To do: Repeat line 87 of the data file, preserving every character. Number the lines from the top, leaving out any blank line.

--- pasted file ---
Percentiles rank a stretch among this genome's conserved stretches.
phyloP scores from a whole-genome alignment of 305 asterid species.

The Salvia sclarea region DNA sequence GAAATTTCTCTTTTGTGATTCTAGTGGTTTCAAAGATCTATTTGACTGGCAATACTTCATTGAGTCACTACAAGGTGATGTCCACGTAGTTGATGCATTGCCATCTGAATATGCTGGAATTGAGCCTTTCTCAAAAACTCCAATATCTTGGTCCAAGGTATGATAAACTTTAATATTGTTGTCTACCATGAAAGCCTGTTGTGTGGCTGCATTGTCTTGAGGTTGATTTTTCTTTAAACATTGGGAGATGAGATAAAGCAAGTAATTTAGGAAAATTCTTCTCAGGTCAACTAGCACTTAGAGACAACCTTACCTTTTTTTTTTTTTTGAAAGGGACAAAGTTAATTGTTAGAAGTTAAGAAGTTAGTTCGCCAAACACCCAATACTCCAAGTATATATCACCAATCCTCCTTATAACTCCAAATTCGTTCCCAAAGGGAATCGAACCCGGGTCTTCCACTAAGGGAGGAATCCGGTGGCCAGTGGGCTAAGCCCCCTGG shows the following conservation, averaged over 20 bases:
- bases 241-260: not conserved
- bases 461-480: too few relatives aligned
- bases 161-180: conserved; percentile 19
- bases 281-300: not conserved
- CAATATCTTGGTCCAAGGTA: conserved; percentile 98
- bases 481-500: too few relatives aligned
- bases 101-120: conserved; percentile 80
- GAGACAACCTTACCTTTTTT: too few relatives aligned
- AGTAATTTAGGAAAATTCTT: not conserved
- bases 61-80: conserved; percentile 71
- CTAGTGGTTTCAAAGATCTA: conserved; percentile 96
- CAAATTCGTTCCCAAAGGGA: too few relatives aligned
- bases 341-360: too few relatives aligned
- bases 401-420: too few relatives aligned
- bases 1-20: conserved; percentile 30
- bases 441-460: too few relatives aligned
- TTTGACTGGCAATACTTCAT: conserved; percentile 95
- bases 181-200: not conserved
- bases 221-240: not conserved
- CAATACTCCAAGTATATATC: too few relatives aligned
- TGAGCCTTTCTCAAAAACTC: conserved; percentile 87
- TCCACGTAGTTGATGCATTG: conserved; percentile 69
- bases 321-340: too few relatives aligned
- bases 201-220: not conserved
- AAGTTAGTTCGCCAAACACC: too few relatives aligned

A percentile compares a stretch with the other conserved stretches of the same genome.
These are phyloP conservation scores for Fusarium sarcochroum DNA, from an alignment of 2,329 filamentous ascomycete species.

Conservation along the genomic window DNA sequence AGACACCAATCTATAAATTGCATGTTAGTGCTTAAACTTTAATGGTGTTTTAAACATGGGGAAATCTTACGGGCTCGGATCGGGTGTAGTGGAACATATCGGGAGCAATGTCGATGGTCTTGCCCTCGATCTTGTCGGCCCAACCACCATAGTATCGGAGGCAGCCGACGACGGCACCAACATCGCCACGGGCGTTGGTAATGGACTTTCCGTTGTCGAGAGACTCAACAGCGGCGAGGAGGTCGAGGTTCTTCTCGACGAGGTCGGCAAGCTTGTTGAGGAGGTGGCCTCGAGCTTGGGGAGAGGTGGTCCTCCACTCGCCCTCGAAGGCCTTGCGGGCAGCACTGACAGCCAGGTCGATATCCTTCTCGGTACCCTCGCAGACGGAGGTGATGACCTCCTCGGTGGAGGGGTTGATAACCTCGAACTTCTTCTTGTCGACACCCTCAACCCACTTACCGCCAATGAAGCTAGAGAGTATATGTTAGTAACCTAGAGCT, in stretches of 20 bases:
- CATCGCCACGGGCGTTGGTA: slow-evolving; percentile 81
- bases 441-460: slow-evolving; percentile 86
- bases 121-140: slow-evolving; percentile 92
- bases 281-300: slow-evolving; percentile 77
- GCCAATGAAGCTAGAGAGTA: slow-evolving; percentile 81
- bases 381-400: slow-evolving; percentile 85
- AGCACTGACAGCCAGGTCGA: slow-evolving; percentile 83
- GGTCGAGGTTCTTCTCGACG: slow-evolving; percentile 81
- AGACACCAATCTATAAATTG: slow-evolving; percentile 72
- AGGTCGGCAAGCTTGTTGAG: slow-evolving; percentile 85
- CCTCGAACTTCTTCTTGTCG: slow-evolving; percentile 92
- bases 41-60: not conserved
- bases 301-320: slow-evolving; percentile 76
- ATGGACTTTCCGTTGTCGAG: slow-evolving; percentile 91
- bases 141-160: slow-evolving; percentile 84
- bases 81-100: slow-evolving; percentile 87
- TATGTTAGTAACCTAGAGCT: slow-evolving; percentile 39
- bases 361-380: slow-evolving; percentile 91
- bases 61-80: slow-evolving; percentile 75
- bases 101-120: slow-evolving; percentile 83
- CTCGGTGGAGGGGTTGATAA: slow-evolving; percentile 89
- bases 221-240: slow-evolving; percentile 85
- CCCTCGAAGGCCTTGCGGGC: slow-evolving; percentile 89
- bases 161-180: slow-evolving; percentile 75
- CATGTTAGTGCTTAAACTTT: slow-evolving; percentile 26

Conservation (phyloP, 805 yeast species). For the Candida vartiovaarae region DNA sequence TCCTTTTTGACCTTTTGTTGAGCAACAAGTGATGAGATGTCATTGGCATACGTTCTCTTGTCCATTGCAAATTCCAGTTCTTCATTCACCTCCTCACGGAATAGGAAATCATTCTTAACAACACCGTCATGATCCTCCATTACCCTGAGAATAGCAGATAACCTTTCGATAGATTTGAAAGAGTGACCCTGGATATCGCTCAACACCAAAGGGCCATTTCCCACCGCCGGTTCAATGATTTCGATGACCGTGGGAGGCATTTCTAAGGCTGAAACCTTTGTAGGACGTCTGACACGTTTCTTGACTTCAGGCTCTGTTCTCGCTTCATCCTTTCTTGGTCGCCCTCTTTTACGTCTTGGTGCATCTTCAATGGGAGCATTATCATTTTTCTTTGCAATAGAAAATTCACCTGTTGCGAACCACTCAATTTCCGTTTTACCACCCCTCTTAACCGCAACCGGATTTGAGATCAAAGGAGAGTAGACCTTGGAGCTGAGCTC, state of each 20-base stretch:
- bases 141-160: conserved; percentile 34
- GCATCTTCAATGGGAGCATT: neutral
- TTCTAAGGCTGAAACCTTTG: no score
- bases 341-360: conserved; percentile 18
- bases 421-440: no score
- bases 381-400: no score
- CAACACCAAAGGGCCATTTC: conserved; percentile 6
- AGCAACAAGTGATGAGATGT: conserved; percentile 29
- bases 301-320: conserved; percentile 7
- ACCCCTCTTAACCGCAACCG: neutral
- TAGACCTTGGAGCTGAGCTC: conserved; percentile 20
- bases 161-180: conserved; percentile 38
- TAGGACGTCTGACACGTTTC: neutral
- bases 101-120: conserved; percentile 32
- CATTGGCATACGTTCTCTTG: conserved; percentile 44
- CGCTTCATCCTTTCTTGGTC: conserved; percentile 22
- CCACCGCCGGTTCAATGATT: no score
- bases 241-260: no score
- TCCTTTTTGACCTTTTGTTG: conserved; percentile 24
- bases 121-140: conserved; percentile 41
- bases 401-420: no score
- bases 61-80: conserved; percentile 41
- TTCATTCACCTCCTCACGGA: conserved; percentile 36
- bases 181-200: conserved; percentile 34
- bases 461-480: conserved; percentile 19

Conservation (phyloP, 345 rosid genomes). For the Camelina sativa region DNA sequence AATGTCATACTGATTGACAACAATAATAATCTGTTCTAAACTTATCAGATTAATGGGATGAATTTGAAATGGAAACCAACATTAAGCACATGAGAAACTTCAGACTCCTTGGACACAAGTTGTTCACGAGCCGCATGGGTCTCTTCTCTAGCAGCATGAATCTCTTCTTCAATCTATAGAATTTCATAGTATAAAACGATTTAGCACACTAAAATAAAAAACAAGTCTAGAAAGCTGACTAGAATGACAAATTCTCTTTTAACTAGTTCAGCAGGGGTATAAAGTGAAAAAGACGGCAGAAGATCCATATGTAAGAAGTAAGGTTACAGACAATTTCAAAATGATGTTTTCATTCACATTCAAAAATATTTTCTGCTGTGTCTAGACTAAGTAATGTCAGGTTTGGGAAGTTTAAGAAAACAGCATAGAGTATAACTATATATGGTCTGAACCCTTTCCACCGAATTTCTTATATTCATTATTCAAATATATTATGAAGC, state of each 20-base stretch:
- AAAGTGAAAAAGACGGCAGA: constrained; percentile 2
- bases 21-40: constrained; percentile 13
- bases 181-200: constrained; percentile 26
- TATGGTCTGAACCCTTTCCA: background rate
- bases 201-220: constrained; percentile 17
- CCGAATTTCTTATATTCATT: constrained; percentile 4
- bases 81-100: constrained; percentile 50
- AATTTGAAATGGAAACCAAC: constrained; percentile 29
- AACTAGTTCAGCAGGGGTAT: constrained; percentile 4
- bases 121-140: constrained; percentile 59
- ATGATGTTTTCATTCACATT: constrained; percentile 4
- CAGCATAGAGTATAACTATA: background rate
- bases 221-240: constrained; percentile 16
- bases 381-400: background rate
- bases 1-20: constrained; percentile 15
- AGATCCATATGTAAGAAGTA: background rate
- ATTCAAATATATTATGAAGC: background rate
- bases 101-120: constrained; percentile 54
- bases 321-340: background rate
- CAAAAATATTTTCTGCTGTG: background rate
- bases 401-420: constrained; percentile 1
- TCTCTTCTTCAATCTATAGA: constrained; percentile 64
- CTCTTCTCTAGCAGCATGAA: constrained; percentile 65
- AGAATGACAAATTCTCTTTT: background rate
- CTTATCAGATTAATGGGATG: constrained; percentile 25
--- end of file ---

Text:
- TATGGTCTGAACCCTTTCCA: background rate